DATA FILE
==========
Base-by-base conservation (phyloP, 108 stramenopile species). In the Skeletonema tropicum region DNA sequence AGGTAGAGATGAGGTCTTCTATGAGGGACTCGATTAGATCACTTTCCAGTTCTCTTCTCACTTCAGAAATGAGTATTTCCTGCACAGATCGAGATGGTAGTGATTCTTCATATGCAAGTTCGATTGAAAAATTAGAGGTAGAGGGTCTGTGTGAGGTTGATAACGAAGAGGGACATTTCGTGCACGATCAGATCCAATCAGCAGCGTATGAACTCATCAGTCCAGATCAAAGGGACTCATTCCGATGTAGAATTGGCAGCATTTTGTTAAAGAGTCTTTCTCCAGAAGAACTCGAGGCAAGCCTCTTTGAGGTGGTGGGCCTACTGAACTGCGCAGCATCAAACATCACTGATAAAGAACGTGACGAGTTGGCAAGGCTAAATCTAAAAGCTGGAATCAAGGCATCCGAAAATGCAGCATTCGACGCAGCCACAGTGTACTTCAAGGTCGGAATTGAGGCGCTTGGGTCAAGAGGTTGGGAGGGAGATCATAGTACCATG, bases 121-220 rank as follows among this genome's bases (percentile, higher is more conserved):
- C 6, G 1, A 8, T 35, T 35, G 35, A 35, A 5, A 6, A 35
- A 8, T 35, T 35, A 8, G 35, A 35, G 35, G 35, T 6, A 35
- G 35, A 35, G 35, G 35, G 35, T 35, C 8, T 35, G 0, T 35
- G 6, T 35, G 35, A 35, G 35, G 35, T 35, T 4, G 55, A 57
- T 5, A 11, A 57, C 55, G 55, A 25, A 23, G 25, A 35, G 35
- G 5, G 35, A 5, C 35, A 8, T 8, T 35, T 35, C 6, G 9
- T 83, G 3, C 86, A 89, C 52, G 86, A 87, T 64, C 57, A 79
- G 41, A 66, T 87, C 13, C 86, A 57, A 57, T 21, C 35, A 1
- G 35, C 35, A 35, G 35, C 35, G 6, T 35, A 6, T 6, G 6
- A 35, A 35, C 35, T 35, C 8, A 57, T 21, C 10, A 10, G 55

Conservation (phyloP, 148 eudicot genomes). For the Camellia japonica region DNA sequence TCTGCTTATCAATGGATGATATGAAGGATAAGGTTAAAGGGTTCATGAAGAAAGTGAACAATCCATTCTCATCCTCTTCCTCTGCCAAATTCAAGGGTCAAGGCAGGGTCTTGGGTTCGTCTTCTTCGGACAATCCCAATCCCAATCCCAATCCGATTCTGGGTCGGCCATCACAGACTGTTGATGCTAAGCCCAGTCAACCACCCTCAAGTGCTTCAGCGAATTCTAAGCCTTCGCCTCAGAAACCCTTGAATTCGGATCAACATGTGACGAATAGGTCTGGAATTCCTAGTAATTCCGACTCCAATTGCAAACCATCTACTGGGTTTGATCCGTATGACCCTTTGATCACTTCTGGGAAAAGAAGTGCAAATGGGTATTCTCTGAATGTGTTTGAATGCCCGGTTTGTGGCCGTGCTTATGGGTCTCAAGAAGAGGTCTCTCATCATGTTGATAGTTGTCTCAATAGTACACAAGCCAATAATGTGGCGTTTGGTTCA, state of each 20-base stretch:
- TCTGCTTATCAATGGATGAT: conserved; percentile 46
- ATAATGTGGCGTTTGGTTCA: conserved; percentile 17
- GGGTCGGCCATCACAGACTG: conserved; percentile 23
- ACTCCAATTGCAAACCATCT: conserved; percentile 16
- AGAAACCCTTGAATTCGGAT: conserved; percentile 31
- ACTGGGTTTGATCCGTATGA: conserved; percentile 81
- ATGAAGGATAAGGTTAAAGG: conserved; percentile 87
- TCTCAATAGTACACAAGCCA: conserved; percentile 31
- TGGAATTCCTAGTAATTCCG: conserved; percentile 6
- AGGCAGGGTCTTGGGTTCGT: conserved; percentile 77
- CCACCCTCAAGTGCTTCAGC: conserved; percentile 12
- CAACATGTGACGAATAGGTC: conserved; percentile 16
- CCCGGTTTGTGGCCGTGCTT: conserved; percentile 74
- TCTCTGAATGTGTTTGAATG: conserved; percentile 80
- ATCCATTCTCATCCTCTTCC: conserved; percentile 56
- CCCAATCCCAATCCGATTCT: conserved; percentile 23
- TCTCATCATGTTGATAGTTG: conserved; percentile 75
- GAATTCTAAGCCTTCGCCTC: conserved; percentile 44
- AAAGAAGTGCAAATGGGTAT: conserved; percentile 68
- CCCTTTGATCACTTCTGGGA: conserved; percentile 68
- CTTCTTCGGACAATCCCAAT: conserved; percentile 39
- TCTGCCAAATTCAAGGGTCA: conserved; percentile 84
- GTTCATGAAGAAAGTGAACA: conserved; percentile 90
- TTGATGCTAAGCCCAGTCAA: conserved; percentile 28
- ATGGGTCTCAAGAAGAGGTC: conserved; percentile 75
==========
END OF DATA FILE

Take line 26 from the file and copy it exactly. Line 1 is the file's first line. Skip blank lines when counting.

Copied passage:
- TCTCTGAATGTGTTTGAATG: conserved; percentile 80